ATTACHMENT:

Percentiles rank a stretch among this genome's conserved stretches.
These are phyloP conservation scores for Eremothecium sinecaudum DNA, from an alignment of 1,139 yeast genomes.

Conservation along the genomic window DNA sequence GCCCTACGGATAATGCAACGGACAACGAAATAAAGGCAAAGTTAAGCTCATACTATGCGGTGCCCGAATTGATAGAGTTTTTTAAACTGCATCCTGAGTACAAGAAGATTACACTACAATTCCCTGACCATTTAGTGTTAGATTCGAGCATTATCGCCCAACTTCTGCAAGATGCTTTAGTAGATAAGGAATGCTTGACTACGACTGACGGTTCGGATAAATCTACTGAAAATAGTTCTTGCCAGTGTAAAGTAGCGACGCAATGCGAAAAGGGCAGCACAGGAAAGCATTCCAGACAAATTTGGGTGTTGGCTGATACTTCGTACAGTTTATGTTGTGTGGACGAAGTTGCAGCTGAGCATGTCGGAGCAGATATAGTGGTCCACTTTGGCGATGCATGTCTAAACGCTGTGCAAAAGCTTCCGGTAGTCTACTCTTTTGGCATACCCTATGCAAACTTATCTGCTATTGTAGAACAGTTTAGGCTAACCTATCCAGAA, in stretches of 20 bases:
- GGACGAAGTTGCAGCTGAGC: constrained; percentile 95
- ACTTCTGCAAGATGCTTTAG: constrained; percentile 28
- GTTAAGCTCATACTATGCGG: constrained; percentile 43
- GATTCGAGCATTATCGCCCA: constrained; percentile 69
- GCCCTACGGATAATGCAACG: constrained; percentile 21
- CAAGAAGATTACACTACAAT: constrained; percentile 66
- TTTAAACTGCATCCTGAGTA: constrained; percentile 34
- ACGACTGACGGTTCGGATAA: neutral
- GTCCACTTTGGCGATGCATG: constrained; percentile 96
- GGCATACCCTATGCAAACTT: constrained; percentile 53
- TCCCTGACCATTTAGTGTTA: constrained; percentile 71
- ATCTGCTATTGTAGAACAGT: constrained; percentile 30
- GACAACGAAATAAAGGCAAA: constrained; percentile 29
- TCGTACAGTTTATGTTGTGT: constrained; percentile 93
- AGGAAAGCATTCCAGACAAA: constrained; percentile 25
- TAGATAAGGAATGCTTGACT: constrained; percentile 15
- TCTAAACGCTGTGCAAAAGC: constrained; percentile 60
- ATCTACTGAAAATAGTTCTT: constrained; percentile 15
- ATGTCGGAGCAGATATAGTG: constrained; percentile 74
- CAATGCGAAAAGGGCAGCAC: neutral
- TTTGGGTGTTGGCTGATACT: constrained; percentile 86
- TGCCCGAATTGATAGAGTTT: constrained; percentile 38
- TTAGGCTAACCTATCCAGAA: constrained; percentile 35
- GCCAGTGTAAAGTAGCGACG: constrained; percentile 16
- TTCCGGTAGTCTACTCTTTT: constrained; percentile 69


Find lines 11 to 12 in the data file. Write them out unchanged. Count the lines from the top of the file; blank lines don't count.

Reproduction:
- ACGACTGACGGTTCGGATAA: neutral
- GTCCACTTTGGCGATGCATG: constrained; percentile 96